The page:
Although the shelves 801-N are generally horizontally extending, although at the previously referenced angle alpha so that the input/output end of each of the bins 801-N are at a level lower than the opposite end at the manual output area 150 and the sheet set output area 160. Thus, areas of the shelves 801-N, at least at these areas, slope downwardly toward the output tray 88 for depositing sheets therein into the output tray 88 and toward the output of sheet path 77 for feeding sheets into the shelves. This arrangement provides for uphill feeding of individual sheets into the shelves 801-N as they are positioned at the output of sheet path 77 over the gates 90. In this manner, sheets arranged may be stack and and registered as they are inserted in each of the shelves 801-N. Registration is accomplished by the downhill nature of the shelves extending the downwardly registering portion (not shown) of gate assembly 90, and the action of tamper mechanism 86. Thus, once inserted in the uphill orientation, individual sheets in the shelves 801-N will readily fall back by the force of gravity aided by action of the tamper mechanism 86 to overcome any frictional engagement between sheets and/or the surface the shelves to register the trailing edge thereof against a back stop portion (not shown) of the gate 90. In addition, the sheet tamping mechanism tamps each newly loaded sheet against an upstanding lip or the side plate 153 in each of the shelves 801-N. It will be understood that the side plate 153 extends generally perpendicular to the registering portion of each of the gates 90 to provide registration edges for registering sheets in the shelves 801-N along adjacent edges of such sheets.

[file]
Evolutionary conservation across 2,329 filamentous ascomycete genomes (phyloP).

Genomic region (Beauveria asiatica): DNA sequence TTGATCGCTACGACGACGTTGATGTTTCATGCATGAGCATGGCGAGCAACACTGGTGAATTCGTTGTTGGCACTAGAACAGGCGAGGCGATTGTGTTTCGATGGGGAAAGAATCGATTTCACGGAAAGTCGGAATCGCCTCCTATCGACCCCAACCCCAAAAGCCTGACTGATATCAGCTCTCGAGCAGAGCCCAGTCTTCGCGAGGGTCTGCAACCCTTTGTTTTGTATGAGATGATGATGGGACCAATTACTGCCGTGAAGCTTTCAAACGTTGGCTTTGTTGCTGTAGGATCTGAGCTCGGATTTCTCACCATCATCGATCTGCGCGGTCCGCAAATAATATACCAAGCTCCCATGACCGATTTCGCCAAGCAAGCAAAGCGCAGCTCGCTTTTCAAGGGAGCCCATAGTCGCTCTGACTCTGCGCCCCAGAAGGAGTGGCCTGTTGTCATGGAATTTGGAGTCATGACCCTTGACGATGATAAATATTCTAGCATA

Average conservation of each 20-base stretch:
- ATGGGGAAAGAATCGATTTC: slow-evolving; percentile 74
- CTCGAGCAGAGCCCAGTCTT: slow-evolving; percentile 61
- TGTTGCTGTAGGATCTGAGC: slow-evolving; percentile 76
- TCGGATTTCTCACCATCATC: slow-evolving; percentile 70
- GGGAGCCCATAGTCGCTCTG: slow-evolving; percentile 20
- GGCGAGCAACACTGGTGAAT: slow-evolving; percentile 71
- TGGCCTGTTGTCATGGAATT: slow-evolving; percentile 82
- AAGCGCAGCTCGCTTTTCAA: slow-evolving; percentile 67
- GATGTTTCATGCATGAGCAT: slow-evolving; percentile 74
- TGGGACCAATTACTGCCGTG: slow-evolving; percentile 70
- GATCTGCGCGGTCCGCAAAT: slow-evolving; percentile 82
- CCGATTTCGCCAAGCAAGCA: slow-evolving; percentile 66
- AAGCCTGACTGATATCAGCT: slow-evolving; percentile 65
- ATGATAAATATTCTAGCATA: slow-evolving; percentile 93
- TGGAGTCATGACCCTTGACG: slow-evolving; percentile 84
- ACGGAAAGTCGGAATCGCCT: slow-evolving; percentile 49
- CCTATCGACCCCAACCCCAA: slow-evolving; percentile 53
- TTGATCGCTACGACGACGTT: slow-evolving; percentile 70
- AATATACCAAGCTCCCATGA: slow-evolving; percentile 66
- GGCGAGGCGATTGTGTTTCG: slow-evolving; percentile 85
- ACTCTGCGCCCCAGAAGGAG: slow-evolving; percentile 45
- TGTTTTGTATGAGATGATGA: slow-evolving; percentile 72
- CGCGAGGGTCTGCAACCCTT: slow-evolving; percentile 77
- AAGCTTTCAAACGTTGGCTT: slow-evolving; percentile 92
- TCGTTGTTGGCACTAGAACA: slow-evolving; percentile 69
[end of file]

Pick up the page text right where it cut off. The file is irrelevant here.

Referring further to FIG. 1, the illustrative tamping mechanism 86 comprises a bar 83 (it is preferred that it be displaced at the angle alpha as such bins) having an abutting member 82 extending perpendicular to the bar 83 at the distal end of the bar. The height of the abutting member 82 need not be smaller than the spacing between bins, as it is known to place a cut out area 155 in each of the shelves 801-N so that the movement of the bar 83 is not inhibited by the shelves 801-N which are in the substantially vertically aligned array. A suitable driving means, such as, for example, a motor connected by a belt and pulley arrangement or other suitable means, provides horizontal displacement of the tamping mechanism 86. The displacement of the mechanism 86 urges or tamps the sheets against the side plate 153 (see FIG. 2) of the shelves 801-N as the shelves are moved relative to the mechanism 86.